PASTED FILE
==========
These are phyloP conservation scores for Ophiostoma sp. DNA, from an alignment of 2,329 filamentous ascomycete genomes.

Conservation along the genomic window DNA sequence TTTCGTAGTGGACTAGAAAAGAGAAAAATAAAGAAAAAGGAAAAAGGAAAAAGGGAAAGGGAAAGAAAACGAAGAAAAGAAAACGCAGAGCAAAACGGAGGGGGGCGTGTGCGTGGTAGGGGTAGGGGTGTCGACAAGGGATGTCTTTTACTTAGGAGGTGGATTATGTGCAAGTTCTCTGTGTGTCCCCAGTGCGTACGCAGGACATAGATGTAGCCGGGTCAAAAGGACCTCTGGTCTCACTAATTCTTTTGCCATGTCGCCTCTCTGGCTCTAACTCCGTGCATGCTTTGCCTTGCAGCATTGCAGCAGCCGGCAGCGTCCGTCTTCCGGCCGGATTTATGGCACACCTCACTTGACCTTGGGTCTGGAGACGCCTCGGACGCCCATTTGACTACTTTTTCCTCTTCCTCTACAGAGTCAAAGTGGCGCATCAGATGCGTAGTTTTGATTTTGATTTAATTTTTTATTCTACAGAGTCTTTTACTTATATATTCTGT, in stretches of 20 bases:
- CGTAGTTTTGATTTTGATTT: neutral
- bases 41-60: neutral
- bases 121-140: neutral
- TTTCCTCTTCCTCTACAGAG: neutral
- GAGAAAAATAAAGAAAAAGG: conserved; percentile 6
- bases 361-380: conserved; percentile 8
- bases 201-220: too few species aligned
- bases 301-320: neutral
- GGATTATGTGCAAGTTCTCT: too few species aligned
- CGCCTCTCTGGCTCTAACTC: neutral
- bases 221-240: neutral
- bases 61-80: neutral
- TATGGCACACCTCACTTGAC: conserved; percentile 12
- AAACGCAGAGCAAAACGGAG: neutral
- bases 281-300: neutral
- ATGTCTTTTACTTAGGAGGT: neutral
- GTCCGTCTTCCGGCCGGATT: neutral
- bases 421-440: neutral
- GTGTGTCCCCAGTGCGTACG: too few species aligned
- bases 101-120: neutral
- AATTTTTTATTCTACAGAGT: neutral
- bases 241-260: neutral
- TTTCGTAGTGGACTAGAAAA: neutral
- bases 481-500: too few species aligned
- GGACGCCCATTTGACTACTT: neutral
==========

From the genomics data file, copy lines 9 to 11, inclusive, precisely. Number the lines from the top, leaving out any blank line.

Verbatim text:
- bases 201-220: too few species aligned
- bases 301-320: neutral
- GGATTATGTGCAAGTTCTCT: too few species aligned